Well, that’s not true. There is plenty of Flash development being done on Macs - hard to say exactly how much on one vs. the other, but it’s a sizable percentage.

In any event, processor intensiveness is certainly one of those faults that I alluded to.

sxotto

Forgive my ignorance, but does Flash require less processor activity of other OS’s than of Mac’s? Just curious.

Unfortunately most of these web designers don?t use Macs and don?t realize what a dreadful experience it is to watch your Macbook hover a few inches above the table because the fans are spinning so fast after watching a tv show.

Substance

Forgive my ignorance, but does Flash require less processor activity of other OS?s than of Mac?s? Just curious.

Flash was optimized for Windows but not for any other OS.  So yes, there is a discernible performance difference between a large flash program running on Mac vs. Windows.

JulesLt

It requires less CPU on Windows. The Linux version performs about as well as the Mac version.

Since OS X moved from PowerPC CPUs to the same Intel x86, it’s obviously not the CPU type causing the problem. There are benchmarks that show that the OS X graphics layer is slower than Windows XP for basic 2D drawing (which isn’t surprising, as there are more layers of abstraction involved - put another way, when was the last time you saw an OS X app prevent the rest of the screen from being drawn). However, this is offset by performance of APIs like Core Animation - which I presume Flash does not use.

Basically, my suspicion is that Adobe have put a lot of effort into optimising Flash on Windows, in a way that hasn’t been done on smaller platforms - so rather than using OS X APIs to move a transparent image, it’s done using some cross-platform library.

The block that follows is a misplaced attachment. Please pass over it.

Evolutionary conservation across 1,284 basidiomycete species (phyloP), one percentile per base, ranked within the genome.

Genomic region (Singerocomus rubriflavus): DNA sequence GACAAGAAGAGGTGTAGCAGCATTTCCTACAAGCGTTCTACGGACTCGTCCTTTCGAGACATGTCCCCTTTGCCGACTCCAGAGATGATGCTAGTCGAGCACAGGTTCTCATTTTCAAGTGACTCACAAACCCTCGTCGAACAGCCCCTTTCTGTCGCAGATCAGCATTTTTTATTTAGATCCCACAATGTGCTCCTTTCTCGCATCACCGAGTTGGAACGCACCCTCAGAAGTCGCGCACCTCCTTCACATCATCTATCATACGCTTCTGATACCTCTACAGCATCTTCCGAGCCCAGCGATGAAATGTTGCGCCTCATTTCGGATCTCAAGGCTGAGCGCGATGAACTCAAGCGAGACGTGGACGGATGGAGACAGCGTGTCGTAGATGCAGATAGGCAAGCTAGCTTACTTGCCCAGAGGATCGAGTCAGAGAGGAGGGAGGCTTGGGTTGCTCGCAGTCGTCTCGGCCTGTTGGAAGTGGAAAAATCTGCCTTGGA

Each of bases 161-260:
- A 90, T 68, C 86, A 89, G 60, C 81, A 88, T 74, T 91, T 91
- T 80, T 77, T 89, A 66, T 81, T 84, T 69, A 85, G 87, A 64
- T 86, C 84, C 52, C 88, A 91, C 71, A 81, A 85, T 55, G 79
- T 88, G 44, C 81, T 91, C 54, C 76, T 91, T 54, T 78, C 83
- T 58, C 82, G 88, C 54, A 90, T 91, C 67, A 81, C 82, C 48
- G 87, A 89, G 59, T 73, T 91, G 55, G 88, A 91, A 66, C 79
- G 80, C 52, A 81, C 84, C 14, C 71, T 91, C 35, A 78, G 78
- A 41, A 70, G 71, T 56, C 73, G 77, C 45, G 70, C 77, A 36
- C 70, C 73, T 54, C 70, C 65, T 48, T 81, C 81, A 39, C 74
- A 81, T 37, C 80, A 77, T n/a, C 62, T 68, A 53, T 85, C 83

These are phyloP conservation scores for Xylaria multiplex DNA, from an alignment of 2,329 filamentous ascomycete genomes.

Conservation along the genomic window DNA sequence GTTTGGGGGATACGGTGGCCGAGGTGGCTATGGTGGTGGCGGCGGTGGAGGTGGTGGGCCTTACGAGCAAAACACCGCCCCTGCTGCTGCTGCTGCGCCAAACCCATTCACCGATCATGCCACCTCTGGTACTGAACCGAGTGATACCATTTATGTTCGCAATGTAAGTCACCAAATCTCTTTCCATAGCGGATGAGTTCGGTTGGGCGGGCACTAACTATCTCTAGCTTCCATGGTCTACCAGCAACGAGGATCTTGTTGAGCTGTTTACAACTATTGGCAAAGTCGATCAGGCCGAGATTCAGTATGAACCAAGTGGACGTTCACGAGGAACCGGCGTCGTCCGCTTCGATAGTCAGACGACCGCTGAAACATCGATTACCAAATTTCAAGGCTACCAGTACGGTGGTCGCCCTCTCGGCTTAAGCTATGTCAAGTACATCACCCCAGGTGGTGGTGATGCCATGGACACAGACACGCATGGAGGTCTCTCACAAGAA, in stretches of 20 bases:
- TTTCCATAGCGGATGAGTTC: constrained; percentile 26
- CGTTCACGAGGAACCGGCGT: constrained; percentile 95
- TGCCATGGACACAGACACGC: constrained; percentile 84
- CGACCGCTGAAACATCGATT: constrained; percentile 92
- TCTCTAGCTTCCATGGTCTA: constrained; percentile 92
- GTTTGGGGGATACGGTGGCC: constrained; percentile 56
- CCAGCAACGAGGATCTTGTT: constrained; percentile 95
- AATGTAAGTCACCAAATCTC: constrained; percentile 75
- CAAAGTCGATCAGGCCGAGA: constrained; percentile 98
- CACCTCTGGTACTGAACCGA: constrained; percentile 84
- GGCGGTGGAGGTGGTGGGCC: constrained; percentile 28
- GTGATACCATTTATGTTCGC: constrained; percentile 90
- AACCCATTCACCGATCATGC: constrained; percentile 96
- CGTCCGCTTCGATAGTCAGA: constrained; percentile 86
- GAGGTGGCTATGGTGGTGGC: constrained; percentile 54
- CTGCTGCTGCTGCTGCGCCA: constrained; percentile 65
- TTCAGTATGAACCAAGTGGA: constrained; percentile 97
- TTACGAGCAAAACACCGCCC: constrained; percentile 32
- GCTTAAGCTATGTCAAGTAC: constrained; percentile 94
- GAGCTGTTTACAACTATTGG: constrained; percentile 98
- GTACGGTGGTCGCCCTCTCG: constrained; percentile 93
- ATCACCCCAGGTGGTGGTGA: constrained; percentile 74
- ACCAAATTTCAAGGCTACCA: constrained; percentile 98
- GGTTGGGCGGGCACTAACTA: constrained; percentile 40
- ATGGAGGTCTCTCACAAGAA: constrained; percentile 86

Substance

Watch Google put in proprietary MPEG-4 crap instead and make anyone who wants to build a browser pay bloody ransom to the MPEG group and Apple.
I for one hope Firefox refuses to give in to this larcenous plot and stands ground with Ogg Theora and Vorbis.

This article summarizes the HTML 5 video debate pretty well:
HTML 5 Video Debate Explained

The author not only disposes a lot of myths surrounding both sides of the debate, his final question sums up the debate best: Why have a default video standard at all when there hasn’t been one for the image tag and look how well that worked out?

By not supporting any one format, no one is declared a winner by default.  Instead the choice is where it should be: it’s in the hands of users to decide which format to use and in the hands of content producers to offer their content in one or more formats that users want.

JulesLt

Agreed on that final point - try

As for the wider point - the ‘opposition’ were just as bad in terms of trying to ram an irrelevant video codec specification into the HTML spec - in particular a version that has actually removed irrelevant tags (i.e. styling tags duplicated in CSS).

Trying to achieve browser compatibility is a good aim, but trying to ram that through the wrong spec / group is the wrong way to do it.

What’s actually needed here is a W3C browser spec group - i.e. one that specifies ‘profiles’ (i.e. a set of versions of HTML, CSS, SVG, JavaScript, and image, audio and video formats that a given profile should implement - along with a set of tests that must be passed to use the W3C stamp).